The tax known as Proposition SP would authorize 8.4 cents per square foot on residential and commercial buildings. There would be about $227 million per year in proceeds and after 30 years the tax would drop to 2.2 cents per square foot and generate $60 million in perpetuity.

Supporters of this measure include Councilman Joe Buscaino, the L.A. Parks Foundation and Father Gregory Boyle of Homeboy Industries. They and others have argued that these funds would go a long way toward making green spaces safer, more pleasant and more accessible.

Opponents of the tax, who include The Times’ editorial board and former county Supervisor Michael Antonovich, say the proposed tax and how the revenue would be spent are vague and not fully fleshed out, while also representing a decent-sized jump in people’s tax bills. Others say this amounts to an added subsidy for funding improvements related to the 2028 Olympics, and for opponents of that events, the measure is a nonstarter.


Proposition LH: Raise the cap on affordable housing units

Top lawmakers and state officials tour a new apartment building in Mar Vista.
Top lawmakers and state officials tour a newly constructed, all-electric affordable apartment building in the Mar Vista neighborhood of Los Angeles in March.
(Carolyn Cole / Los Angeles Times)

A 1950s provision of the state Constitution requires cities to first get the blessing of voters if they want to build publicly funded housing for poor people.


In 2008, the city passed a measure that would allow for 3,500 units of affordable housing to be built in each City Council district. City officials say certain districts are reaching that cap, and this measure would raise it to 8,500 units per district.

There is no funding mechanism as part of this measure or accompanying tax hit for voters.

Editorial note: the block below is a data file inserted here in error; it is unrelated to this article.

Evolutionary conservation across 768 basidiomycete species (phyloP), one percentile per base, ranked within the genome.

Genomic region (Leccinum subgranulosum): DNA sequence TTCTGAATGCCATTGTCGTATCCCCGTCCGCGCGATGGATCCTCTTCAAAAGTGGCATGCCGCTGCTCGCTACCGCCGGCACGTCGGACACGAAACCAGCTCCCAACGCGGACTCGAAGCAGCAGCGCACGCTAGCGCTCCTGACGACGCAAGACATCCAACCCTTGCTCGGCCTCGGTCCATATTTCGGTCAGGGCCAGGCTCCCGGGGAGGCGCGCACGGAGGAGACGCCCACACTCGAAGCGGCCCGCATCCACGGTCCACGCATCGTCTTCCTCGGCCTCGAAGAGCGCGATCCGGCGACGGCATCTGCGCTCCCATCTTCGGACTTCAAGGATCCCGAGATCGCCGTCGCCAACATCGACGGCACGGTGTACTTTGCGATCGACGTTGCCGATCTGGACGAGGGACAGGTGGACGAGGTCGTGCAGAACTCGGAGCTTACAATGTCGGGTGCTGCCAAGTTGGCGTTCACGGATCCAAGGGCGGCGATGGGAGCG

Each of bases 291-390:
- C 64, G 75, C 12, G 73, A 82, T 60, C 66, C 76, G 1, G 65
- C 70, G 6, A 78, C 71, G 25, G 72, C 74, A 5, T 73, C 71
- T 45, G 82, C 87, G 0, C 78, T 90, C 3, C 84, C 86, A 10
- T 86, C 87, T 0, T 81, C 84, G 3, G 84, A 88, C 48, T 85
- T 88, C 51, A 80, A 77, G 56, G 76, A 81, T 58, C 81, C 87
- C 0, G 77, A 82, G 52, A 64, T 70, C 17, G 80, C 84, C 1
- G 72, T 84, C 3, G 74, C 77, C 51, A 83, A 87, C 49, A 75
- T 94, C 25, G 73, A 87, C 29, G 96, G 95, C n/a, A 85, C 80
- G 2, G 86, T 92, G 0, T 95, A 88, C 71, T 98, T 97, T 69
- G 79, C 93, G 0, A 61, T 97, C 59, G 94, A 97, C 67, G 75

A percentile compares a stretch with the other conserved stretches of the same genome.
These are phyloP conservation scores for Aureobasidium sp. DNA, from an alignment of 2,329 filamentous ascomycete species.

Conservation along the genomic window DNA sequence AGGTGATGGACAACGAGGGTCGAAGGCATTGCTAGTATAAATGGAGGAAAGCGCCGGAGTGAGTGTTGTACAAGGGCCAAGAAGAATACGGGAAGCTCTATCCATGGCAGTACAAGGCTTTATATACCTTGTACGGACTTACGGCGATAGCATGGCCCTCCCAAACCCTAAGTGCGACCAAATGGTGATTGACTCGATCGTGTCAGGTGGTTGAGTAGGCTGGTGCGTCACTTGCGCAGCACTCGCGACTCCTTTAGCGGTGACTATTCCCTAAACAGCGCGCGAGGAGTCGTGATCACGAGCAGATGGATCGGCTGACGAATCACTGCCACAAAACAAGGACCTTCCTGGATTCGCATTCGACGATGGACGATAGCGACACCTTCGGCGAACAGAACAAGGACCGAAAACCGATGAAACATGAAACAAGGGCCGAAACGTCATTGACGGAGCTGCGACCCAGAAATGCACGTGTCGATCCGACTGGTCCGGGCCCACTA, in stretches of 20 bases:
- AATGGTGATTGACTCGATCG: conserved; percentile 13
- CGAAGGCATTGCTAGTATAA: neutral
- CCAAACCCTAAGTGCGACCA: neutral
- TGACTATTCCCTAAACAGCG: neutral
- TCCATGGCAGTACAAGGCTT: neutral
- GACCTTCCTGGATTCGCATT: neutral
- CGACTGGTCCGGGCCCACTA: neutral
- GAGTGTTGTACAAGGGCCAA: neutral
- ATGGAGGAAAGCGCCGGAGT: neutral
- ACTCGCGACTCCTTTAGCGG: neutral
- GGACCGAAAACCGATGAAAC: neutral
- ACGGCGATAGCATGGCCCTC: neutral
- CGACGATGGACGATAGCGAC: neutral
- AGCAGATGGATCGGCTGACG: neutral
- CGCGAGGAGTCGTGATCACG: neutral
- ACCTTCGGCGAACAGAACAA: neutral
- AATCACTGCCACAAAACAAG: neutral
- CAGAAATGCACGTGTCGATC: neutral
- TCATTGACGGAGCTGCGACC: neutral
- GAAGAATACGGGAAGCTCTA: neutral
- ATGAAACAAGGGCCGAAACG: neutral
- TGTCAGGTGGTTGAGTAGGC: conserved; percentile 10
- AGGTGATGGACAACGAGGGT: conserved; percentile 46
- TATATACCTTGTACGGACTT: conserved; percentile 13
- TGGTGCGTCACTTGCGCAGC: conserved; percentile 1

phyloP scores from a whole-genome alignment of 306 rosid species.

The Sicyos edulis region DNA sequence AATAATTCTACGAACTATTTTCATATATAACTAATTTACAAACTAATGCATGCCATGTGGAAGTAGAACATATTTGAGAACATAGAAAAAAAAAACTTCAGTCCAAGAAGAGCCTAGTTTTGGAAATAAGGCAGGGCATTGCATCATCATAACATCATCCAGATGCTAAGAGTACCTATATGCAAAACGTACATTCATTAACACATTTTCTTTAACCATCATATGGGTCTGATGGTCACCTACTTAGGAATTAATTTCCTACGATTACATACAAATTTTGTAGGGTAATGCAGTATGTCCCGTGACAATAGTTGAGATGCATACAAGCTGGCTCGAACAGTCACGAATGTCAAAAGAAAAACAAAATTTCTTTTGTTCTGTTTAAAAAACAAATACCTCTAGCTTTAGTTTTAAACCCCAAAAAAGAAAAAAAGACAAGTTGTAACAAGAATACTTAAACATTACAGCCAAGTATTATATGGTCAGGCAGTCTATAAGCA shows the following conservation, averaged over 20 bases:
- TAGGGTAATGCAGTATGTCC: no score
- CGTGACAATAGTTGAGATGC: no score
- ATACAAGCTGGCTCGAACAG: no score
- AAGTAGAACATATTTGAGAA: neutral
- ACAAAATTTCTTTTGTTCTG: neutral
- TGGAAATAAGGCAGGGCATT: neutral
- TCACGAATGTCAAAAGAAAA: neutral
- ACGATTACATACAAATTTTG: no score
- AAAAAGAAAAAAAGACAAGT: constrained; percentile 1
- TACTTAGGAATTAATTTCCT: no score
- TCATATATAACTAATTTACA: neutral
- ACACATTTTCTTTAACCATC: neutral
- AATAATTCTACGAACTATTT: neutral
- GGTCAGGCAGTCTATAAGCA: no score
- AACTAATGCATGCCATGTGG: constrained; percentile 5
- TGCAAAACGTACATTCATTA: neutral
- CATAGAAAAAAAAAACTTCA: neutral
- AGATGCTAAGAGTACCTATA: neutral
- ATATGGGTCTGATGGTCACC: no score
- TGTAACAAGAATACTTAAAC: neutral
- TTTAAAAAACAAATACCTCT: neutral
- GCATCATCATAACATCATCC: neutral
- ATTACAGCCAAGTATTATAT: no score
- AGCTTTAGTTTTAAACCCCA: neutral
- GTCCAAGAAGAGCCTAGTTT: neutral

A yes vote simply just raises the number of units of affordable housing that can be built. The Times’ editorial board has come out in support and groups like the Southern California Assn. of Non-Profit Housing say it’s necessary for the city do this in order to keep up with the demand for housing. Little if any opposition has made itself known.


How and where to vote

Ballots will be in the mail to all 22 million registered voters in the state no later than Oct. 10. Californians can return ballots by mail, drop them at collection boxes or turn them in at voting centers. They can also cast ballots early at voting centers or wait until Nov. 8 to vote at their neighborhood polling places.

Californians can register to vote or check their status at

Here’s how to vote in the California midterm election, how to register, what to do if you didn’t get mail ballot or if you made a mistake on your ballot.


Follow more election coverage

California voters head to the polls Nov. 8 to vote for U.S. Senate, governor, lieutenant governor, secretary of state, controller, treasurer, attorney general, and races for U.S. representative in Congress, state senator and state Assemblymember. Local races include who will be the Los Angeles mayor and L.A. County sheriff. There are seven ballot propositions for voters to decide on the table.

In the November midterm election, California is one of the battlefields as Democrats and Republicans fight over control of Congress.


More News